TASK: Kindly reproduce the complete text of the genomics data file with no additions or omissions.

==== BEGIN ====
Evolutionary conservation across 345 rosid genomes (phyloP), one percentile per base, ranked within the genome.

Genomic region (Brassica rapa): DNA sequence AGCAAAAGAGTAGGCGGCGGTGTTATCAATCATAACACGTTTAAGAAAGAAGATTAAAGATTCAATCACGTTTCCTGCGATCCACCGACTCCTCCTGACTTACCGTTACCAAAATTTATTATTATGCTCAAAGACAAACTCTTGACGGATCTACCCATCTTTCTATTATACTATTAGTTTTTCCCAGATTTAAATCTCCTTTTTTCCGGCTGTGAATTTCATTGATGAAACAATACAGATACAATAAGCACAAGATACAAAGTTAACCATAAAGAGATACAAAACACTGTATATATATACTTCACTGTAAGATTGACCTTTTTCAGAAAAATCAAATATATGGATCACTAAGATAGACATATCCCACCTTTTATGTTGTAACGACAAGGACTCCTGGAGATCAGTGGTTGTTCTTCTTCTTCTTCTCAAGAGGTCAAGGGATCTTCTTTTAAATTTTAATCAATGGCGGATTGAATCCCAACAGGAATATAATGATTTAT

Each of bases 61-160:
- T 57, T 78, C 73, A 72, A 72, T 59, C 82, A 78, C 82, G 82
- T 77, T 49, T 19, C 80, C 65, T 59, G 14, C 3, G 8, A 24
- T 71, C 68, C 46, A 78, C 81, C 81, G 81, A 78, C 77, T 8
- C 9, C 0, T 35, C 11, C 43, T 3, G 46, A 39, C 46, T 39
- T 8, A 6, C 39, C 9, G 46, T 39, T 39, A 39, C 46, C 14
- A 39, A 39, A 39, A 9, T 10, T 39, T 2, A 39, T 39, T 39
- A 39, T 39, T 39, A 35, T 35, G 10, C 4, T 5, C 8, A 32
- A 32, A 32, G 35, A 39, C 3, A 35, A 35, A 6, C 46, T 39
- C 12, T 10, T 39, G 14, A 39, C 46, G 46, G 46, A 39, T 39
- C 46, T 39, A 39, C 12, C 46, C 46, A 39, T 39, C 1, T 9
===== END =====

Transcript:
Evolutionary conservation across 345 rosid genomes (phyloP), one percentile per base, ranked within the genome.

Genomic region (Brassica rapa): DNA sequence AGCAAAAGAGTAGGCGGCGGTGTTATCAATCATAACACGTTTAAGAAAGAAGATTAAAGATTCAATCACGTTTCCTGCGATCCACCGACTCCTCCTGACTTACCGTTACCAAAATTTATTATTATGCTCAAAGACAAACTCTTGACGGATCTACCCATCTTTCTATTATACTATTAGTTTTTCCCAGATTTAAATCTCCTTTTTTCCGGCTGTGAATTTCATTGATGAAACAATACAGATACAATAAGCACAAGATACAAAGTTAACCATAAAGAGATACAAAACACTGTATATATATACTTCACTGTAAGATTGACCTTTTTCAGAAAAATCAAATATATGGATCACTAAGATAGACATATCCCACCTTTTATGTTGTAACGACAAGGACTCCTGGAGATCAGTGGTTGTTCTTCTTCTTCTTCTCAAGAGGTCAAGGGATCTTCTTTTAAATTTTAATCAATGGCGGATTGAATCCCAACAGGAATATAATGATTTAT

Each of bases 61-160:
- T 57, T 78, C 73, A 72, A 72, T 59, C 82, A 78, C 82, G 82
- T 77, T 49, T 19, C 80, C 65, T 59, G 14, C 3, G 8, A 24
- T 71, C 68, C 46, A 78, C 81, C 81, G 81, A 78, C 77, T 8
- C 9, C 0, T 35, C 11, C 43, T 3, G 46, A 39, C 46, T 39
- T 8, A 6, C 39, C 9, G 46, T 39, T 39, A 39, C 46, C 14
- A 39, A 39, A 39, A 9, T 10, T 39, T 2, A 39, T 39, T 39
- A 39, T 39, T 39, A 35, T 35, G 10, C 4, T 5, C 8, A 32
- A 32, A 32, G 35, A 39, C 3, A 35, A 35, A 6, C 46, T 39
- C 12, T 10, T 39, G 14, A 39, C 46, G 46, G 46, A 39, T 39
- C 46, T 39, A 39, C 12, C 46, C 46, A 39, T 39, C 1, T 9